The End of November

November 26, 2012 § Leave a comment



The New York Times
and other popular media are suddenly all over climate change. Sandy, of course, the talks in Doha, a delayed reaction to the huge ice melt in the arctic this summer, and a number of reports that have come out this week—the World Bank’s among them—that suggest that things are either worse than you thought, or as bad as you thought, depending. It’s a confluence of newsworthy moments, which will pass.

I had a reader respond angrily to one of my posts about climate change. There are many possibilities as to why she took it personally, but mulling it over took me, perhaps, far from the cause of her distress, but more generally applicable: this is what happens with an issue so uncertain and nightmarish. You may have believed “the facts” for years, but when you suddenly feel, on a gut level, that these what-if scenarios are real, terribly dangerous, very likely to happen—the fear and grief are overwhelming.

Some people lash out in situations like that. I tend to lash in. I start thinking about all the lost things; I feel inadequate to the urgent needs of the world; I want to hide in dreams or books or drinks or, most pressingly, the rhythm of a November walk. The luminous grey sky, the bare arms of the trees, the cold against my ears, the dirty-laundry swish of fallen leaves—this walk so like all the walks I’ve ever taken in November.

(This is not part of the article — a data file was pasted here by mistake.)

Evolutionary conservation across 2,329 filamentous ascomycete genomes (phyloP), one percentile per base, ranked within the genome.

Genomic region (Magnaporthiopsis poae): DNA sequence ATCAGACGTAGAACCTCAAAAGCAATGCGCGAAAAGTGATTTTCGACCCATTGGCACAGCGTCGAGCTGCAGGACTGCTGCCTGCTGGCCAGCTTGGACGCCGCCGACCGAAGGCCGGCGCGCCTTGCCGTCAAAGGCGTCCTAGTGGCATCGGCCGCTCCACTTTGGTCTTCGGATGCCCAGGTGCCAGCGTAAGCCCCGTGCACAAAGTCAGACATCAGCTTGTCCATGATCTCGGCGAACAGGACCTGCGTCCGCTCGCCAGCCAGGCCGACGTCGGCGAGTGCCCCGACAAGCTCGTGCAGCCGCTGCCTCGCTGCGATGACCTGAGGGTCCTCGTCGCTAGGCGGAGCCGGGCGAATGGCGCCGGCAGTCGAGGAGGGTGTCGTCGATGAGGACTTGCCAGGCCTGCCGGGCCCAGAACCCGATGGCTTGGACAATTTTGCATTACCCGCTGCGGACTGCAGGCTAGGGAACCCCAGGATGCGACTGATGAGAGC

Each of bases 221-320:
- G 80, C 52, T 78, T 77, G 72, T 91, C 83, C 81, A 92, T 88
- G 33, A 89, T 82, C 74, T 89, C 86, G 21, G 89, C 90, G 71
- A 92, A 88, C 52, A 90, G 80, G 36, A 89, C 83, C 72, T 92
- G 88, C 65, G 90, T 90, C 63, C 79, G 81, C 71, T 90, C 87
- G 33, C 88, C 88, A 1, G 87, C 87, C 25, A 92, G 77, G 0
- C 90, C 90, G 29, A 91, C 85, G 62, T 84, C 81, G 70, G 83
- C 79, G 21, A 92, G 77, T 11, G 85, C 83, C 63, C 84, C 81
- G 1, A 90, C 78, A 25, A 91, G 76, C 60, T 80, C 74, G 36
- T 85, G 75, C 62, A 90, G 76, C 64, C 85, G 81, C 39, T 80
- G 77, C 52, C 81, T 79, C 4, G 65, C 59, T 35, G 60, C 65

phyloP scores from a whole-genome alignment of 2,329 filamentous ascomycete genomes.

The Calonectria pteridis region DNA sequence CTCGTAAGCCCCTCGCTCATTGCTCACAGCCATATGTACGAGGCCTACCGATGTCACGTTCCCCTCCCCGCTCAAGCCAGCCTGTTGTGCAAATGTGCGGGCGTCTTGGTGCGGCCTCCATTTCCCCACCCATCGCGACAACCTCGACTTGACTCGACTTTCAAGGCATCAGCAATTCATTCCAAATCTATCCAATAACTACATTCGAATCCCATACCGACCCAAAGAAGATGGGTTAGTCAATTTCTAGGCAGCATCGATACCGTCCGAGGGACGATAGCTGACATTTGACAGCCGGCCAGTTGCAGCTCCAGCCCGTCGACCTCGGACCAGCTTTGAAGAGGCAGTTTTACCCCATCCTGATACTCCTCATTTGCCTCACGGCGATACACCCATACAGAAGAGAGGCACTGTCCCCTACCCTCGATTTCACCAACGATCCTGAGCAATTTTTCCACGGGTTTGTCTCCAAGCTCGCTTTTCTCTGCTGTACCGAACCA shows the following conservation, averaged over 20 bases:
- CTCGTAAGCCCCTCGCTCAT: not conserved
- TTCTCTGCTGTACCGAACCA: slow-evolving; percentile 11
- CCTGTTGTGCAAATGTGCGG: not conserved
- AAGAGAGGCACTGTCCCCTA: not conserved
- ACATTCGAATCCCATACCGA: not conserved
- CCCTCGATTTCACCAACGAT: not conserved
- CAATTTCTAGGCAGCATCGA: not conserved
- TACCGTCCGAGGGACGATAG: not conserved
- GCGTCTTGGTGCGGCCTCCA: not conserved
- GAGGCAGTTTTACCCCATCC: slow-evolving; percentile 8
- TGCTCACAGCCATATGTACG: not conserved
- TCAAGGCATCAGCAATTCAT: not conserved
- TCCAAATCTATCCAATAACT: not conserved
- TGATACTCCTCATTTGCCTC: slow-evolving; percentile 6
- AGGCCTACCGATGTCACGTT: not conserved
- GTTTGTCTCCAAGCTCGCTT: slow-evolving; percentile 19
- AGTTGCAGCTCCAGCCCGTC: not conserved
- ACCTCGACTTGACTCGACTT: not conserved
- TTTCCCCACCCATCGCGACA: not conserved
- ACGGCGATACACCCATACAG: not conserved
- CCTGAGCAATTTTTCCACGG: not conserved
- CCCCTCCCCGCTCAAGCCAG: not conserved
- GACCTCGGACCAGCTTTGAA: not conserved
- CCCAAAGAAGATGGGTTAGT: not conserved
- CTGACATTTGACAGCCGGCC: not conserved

Both the lashing out and lashing in are effects of this knowledge we haven’t factored in yet fully: current climate change deniers are only the beginning. When ordinary, well-meaning people start truly imagining their children’s lives not in terms of success and grandchildren, but survival and chaos, the result will be a ferocious anger and where will it be directed?

Groups like 350.org think it’s important to identify villains—energy companies—and at first I thought that was simplistic, since we’re all complicit, but on the political level it’s astute. Blaming oneself for huge failures feels really shitty. Recognition is helpful; anger is not. But anger is a good way to bind social groups, and since so much of it will be floating around a few years from now, it’s wise to dig & fortify the channels for it now.

I’ve begun to notice the different ways people resist me when I talk about climate change catastrophe. Their words and body language evoke images: the woman who creates a moat around herself with doggie-paddle strokes; the one with an impermeable force field my words bounce off of; many who switch channels automatically to the concrete, the here-and-now of weather or action. My favorite is the people who say, “I don’t allow negativity in my life.” Yeah. That works.

My ‘lashing in’ doesn’t last. In the aggregate, my reading makes me feel less self-involved. I appreciate the rain, the trees still standing, old New York brownstones and iconic modern buildings in their landscapes of sky. I want to pay more attention to the children in my family.

November for Beginners

Snow would be the easy
way out—that softening
sky like a sigh of relief
at finally being allowed
to yield. No dice.
We stack twigs for burning
in glistening patches
but the rain won’t give.

So we wait, breeding
mood, making music
of decline. We sit down
in the smell of the past
and rise in a light
that is already leaving.
We ache in secret,
memorizing

a gloomy line
or two of German.
When spring comes
we promise to act
the fool. Pour,
rain! Sail, wind,
with your cargo of zithers!

Rita Dove

Jack Gilbert

November 14, 2012 § 2 Comments